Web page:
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A real-life user's description of the Roger Pen and its features.

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Roger Pen

You cannot write with it! But it is a sophisticated FM personal listener. I have used FM listeners since 2005, when my deafness finally overtook me, and the Roger Pen since it was launched in 2013. It is not an exaggeration to say that these devices can vastly improve your quality of life. Sometimes hearing aids are not enough.

Personal Listeners

There are two broad type of personal listener: non-FM which are much less expensive but usually quite basic compared to FM listeners like Roger. Both types have a transmitter and a receiver.

Non-FM listeners need to have the headset or neckloop (receiver) cable plugged directly into the body of the listener itself (transmitter), so you are limited by the cable as to how far the listener will reach. They do make a difference and are good value for money. Sarabec Crescendo 60 is one of the market leaders of this type of listener.

FM listeners like the Roger Pen are wireless and therefore can be placed at a distance from you close to the person speaking. Like all FM products there is a range limit and with the Roger pen the range is up to 10 meters from transmitter to receiver, but obstacles such as walls may reduce that.

FM listeners tend to have more features than non-FM.

Important Features of the Roger Pen

Multiple microphone settings. This helps us to listen in different situations:

Omnidirectional setting. Use this setting for small meetings and groups of people sat around a table. This setting picks up sounds 360 degrees. At a presentation, the pen can be placed on the speaker’s table whilst you sit within range in the audience.

Unidirectional setting. Is best for face-to-face, one-to-one conversations in noisey places. This setting picks up sound from the direction that the pen is pointing and subdues sound from the sides and the back.

Lanyard setting. This is for where a speaker wears the pen using the lanyard around their neck and within 8 inches from their mouth. The short speaking distance on this setting will minimise any background noise around the speaker.

Automatic mode. Cleverly, when the pen is switched on it recognises the way that it is being used: a) when it is held by the user i.e. in a face-to-face conversation it automatically adopts unidirectional setting; b) when it is placed on a table it changes to omnidirectional setting ideal for small groups; c) Lanyard mode when it is worn by a speaker. This automatic setting feature can be easily overridden so that the mic stays fixed in the same setting regardless. All three microphone settings can be fixed in this way, or easily switched back to auto mode, using the microphone button.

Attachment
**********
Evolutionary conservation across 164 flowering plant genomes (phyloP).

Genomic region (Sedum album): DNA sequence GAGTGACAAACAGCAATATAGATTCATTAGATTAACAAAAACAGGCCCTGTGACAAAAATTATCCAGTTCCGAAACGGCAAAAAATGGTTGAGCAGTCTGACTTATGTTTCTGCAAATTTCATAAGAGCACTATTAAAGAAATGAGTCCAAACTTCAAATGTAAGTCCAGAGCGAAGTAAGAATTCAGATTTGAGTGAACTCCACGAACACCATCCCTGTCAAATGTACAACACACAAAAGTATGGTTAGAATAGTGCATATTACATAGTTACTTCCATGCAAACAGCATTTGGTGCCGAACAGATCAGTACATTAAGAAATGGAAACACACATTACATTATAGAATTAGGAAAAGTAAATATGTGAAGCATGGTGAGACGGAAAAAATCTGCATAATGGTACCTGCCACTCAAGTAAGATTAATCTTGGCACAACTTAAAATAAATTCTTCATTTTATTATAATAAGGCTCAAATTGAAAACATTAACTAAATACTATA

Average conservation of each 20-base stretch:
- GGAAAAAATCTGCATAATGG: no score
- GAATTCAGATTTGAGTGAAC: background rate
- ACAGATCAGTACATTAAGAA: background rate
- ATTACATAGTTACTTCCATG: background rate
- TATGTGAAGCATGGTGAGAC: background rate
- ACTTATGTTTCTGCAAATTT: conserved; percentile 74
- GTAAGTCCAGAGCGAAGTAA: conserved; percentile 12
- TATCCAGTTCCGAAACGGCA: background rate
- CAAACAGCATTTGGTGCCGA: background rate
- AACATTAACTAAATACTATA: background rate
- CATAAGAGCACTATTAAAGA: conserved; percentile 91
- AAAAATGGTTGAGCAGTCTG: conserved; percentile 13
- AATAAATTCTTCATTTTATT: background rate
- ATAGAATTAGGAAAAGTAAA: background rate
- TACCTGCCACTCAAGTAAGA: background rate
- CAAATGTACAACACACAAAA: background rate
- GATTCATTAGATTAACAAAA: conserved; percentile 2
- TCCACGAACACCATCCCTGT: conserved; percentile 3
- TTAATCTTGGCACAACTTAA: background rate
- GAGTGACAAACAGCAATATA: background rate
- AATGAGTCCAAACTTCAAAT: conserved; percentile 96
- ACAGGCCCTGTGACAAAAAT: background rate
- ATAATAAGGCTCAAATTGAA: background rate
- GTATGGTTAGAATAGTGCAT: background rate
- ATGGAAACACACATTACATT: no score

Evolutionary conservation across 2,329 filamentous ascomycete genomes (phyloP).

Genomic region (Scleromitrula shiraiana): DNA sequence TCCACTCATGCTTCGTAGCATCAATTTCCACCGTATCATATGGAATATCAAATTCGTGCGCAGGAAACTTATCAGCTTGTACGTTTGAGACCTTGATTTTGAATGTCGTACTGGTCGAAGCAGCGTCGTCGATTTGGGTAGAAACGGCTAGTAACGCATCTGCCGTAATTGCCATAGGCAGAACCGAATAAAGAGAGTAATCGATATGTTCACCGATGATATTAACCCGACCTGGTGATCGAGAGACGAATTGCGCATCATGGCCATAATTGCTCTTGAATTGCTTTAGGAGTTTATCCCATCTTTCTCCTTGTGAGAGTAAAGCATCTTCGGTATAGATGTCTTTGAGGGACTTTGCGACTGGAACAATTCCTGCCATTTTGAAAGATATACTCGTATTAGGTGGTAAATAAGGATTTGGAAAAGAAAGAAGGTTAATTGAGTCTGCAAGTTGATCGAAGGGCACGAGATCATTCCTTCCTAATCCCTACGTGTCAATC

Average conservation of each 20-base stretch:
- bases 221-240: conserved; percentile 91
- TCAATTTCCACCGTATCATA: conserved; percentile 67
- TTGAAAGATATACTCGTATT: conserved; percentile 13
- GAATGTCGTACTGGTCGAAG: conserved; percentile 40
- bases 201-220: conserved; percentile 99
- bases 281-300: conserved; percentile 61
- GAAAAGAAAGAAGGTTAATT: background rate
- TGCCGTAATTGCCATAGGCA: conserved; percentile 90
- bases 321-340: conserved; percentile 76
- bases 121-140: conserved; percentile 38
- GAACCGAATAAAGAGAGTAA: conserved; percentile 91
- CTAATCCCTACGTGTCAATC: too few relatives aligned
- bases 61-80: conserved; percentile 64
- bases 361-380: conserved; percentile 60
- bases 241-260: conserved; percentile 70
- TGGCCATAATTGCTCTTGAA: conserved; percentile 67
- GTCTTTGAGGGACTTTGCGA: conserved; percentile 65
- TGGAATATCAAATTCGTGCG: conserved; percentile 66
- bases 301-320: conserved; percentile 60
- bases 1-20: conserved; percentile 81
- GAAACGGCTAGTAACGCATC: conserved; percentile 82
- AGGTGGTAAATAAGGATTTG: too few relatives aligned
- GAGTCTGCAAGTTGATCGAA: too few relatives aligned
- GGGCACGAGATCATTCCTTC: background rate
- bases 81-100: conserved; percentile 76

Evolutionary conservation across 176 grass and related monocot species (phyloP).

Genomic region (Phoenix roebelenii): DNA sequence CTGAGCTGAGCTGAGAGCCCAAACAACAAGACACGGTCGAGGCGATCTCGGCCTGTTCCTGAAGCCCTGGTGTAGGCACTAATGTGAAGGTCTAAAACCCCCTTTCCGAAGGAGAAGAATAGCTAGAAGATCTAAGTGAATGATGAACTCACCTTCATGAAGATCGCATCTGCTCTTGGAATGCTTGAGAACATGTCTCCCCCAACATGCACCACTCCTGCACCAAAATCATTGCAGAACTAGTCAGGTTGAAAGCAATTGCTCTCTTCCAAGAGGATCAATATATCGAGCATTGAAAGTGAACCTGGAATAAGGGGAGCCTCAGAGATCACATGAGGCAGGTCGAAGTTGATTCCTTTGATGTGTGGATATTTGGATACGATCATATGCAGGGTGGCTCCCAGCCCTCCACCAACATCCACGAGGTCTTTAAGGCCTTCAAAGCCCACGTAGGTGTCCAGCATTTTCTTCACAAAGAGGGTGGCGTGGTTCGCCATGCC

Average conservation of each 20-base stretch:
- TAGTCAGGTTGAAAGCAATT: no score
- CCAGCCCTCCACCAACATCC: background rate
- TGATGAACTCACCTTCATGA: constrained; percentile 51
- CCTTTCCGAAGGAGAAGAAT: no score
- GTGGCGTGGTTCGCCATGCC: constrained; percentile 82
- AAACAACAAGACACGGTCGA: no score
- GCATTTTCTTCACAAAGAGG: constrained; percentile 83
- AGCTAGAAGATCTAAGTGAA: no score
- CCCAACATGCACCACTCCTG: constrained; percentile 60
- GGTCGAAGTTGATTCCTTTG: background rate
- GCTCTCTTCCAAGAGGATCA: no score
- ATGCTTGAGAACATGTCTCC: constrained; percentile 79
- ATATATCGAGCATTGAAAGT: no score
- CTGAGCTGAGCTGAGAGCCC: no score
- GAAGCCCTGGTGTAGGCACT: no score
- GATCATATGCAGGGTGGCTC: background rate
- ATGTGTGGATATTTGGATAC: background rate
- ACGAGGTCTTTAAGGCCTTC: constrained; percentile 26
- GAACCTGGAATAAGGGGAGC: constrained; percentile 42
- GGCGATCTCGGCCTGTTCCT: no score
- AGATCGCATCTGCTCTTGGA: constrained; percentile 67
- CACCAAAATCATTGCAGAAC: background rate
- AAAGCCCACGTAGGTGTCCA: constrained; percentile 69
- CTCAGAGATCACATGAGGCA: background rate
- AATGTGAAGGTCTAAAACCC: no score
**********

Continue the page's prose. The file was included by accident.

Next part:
The pen can also recognise if it is falling so when it hits a surface you will not get a loud bang in your hearing aids.

Bluetooth. This allows the Roger Pen to pair with Bluetooth devices such as a mobile phone. You might have a Bluetooth TV or use a Bluetooth adaptor. If so, you can listen to your TV or other sound devices by pairing with your Roger Pen.

Directly connecting to other devices. Using the cube shaped docking station, you can connect and hear sound from a range of devices: corded telephone, laptop, tablet, radio and TV. Also, the Roger pen comes with a mini USB to 3.5mm plug audio cable that can be used for connecting to a device that has a 3.5mm headset socket.


The Roger pen is the microphone or transmitter; all personal listeners need a receiver so you can hear the sound. The most popular Roger receiver is the MyLink – see image.

Roger MyLink. As with all Roger receivers this is easily synchronised, on first use, with the pen receiver using the connect button on the side of the pen. On successful connection there is an audible signal (in your hearing aids) to confirm that and from that point on, when both devices are switched on, the MyLink will automatically connect to the Roger pen via FM. The MyLink works like any neckloop i.e. worn round the neck. To receive the sound from the MyLink into your hearing aids the loop program (or T setting as it is sometimes called) needs to be programmed on your aids by your audiologist and then switched on by you when required.

Direct Input. This means the sound goes directly into your hearing aids using tiny plug-in receivers called Roger x receivers. This is a much more expensive option than the MyLink and requires that your hearing aids are capable of having radio programs enabled by your audiologist. Also, a small attachment called a shoe needs to be fitted to your hearing aid. The shoe is specific to the make and model of hearing aid and replaces the existing battery compartment with another that has a socket to accommodate the Roger x plug-in receivers.

Some Phonak hearing aids will work with what is called an integrated receiver.

Next, see our article on using the Roger pen.

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